San Francisco – Before word swept through Occupy SF of an impending police raid, the camp at the south end of Justin Herman Plaza was largely a crash pad for chronically homeless people, with a contingent of activists thrown in to push the core message of denouncing economic disparity.
Then came the raid that didn't come.
By midday Thursday, the sun shone on an utterly transformed encampment.
Suddenly, there were people who looked more like office workers than hippies strolling among the 50 tents pitched on the concrete and grass. Tourists gave high-fives to the campers. A group resembling yoga instructors set up a huge rug and spent the afternoon meditating.
Overnight, it went from Rainbow Nation redux to a kind of cross between an antiwar demonstration and a company picnic.
“I think that thing last night just energized everyone, and they've been passing the word that if you're not here for the real protest, you might want to go somewhere else,” said John Tunui, a painter who manages dozens of street-artist booths next to the encampment. “It's a different camp now.”
He and his fellow vendors were complaining as late as Tuesday that since Occupy SF set up at the plaza three weeks ago, street people had been dominating the camp and stealing from their booths. But by Thursday, the problem was virtually over, Tunui said.
“We like their message, and I guess we're learning to coexist,” he said.
More than 300 protesters gathered Wednesday night after word swept through the camp that the mayor and police force would make good on warnings to clear the tents out because of what they said were sanitation and illegal camping violations. By midnight, demonstrators had been joined by a phalanx of union leaders and politicians, including two mayoral candidates, Supervisor John Avalos and state Sen. Leland Yee.
Police with batons and helmets gathered near the plaza, and the protesters girded for passive resistance. But the raid never came.
Officer Carlos Manfredi, a police spokesman, said the department was worried that decamped protesters from Occupy Oakland would flood into San Francisco late Wednesday. About 1,000 Occupy Oakland demonstrators tried to board BART around 11 p.m., only to find that the transit agency had locked the two main downtown stations. The Embarcadero Station also was closed.
“In light of what happened in Oakland, we wanted to be prepared,” Manfredi said. “In preparation, we made use of the time by assembling all of our officers to be ready in the event there would be any kind of incident.”
The sense in the Occupy SF camp, however, was that a show of force had scared off the police – an impression reinforced when Mayor Ed Lee said officials would be “dialoguing” with the protesters. Some activists seized on the sense of momentum to try to make changes.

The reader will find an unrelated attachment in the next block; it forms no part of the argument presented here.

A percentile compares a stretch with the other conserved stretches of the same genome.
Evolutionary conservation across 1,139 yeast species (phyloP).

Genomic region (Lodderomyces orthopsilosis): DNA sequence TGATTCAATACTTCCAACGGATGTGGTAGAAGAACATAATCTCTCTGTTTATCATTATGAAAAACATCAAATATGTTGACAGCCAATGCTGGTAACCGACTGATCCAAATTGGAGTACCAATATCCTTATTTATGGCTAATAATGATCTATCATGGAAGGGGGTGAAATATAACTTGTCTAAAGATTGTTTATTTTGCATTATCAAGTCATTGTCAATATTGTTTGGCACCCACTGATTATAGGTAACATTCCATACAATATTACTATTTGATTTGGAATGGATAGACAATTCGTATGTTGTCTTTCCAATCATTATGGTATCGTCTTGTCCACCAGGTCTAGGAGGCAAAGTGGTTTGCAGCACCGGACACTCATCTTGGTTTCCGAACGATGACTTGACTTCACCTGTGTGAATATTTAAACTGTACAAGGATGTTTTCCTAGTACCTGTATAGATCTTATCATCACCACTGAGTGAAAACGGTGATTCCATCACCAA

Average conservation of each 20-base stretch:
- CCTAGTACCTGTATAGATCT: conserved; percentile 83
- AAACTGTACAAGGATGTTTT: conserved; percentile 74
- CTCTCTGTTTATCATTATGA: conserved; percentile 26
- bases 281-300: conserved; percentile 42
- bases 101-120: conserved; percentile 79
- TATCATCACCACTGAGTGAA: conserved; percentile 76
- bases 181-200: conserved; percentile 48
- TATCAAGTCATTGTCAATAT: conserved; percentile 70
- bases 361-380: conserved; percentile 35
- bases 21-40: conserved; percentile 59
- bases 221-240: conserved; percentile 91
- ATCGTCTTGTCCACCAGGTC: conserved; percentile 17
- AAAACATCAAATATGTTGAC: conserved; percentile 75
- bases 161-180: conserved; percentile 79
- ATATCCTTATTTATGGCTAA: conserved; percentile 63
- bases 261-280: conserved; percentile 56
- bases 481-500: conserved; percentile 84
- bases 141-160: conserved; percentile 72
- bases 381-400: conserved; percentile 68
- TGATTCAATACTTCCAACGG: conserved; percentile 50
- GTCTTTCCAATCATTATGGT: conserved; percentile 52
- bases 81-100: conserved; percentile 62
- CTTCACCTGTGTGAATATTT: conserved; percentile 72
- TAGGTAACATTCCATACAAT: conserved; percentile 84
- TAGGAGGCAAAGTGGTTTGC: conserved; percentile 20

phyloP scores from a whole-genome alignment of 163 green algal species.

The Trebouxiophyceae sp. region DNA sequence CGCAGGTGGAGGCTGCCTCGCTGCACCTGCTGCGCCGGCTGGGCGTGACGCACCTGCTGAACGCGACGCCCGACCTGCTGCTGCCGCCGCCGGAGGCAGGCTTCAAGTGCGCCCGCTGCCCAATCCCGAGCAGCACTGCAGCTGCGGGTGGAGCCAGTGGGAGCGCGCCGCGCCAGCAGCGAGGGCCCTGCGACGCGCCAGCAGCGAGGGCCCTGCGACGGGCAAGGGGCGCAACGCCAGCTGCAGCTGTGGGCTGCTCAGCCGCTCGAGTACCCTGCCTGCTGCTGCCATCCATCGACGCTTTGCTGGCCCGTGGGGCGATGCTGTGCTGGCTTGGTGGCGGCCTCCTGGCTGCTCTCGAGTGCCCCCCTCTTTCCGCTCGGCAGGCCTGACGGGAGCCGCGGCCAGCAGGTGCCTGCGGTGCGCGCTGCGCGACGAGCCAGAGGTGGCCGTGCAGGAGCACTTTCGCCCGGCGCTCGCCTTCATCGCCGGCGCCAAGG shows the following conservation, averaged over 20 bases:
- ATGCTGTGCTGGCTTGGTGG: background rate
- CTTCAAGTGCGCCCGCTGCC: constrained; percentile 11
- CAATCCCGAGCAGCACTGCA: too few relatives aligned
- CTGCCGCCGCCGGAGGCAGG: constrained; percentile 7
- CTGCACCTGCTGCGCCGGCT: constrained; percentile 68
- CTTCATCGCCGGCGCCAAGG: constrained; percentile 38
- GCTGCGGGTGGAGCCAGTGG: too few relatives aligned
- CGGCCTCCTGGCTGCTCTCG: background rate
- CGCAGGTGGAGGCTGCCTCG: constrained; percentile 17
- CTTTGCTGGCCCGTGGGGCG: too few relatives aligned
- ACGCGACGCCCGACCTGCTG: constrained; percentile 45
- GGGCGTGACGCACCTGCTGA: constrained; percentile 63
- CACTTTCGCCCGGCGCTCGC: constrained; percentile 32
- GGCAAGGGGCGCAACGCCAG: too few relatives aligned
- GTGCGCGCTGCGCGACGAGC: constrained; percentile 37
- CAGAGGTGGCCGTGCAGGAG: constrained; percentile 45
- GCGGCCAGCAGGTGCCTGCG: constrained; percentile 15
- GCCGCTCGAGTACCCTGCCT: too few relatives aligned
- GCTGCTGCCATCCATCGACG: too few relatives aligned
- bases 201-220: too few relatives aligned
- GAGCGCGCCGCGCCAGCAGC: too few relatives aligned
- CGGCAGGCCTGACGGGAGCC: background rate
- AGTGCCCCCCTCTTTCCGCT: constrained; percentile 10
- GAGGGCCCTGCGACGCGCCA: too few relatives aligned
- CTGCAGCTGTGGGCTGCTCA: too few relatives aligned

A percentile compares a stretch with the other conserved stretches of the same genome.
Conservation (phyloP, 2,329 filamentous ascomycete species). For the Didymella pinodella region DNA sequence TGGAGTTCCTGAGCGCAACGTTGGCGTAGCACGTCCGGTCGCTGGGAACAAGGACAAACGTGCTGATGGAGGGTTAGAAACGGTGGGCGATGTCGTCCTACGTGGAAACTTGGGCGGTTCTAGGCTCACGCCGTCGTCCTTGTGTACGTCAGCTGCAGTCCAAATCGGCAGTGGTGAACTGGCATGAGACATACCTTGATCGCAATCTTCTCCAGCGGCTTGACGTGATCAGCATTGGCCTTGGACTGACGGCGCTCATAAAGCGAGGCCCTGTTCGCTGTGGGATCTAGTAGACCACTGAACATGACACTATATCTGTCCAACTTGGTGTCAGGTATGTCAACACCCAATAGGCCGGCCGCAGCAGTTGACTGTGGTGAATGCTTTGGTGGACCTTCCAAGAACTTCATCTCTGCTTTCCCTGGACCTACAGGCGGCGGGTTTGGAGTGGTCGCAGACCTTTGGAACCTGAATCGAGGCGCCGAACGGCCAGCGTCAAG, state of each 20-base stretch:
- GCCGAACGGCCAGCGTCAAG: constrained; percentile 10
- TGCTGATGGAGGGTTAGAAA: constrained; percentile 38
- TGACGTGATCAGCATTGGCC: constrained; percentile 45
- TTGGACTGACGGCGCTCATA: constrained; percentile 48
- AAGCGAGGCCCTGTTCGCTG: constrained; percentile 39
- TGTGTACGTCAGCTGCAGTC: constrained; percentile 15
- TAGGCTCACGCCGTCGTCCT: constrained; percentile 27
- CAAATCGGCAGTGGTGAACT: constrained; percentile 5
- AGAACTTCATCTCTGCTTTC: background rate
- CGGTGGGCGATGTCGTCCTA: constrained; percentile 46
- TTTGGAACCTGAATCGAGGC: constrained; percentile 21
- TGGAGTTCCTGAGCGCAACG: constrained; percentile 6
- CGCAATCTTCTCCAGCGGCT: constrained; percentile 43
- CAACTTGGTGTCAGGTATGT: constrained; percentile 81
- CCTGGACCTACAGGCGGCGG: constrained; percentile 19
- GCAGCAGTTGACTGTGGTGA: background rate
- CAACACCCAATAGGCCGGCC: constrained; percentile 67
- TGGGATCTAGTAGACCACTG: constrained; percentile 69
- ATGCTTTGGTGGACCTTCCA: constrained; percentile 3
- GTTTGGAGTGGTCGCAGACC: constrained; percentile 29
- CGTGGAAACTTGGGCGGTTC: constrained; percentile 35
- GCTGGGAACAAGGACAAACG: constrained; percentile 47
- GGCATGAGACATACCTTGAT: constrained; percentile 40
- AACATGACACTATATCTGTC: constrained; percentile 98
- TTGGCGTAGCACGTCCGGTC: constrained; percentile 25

On Thursday, they redoubled outreach to homeless people and others sleeping out in the plaza to enlist them in the cause – a politically sensitive way of trying to make Occupy SF more of a movement than a homeless camp. The idea is to be inclusive but goal-oriented, said several activists who didn't want to be named for fear of being perceived as unwelcoming.
“They want you to help out, but I'm really not into all that political stuff,” said Johnnie Buck, 50, who has been homeless for years in the area. “So I'm sleeping across the street. I like their message, and some of the other guys are cool with helping. I'm more into my own thing.”
Many protesters said they had attracted new blood with the police raid that wasn't. The camp had about 200 people earlier this week but now hosts about 300.
Occupy SF was always relatively tidy, for an outdoor encampment, with volunteers who regularly swept up. This week, four portable toilets arrived. Colorful “We are the 99 percent” signs proliferated overnight to spill onto nearby walkways.
“This is an awakening,” said Tim Andres, a 60-year-old contractor who has been helping at both the Oakland and San Francisco camps. “It's like the check-engine light is on in this country, and people are finally noticing, gosh, we're in bad shape.”
Ying Lee, 79, of Berkeley, who brought a group of her fellow Grandmothers Against the War to the San Francisco camp, said: “We grandparents have been saying, where are the young people making change? And now we are just overjoyed to see them fighting for their futures.”
Chronicle staff writers Vivian Ho, Michael Cabanatuan and Jaxon Van Derbeken contributed to this report. E-mail Kevin Fagan at email@example.com.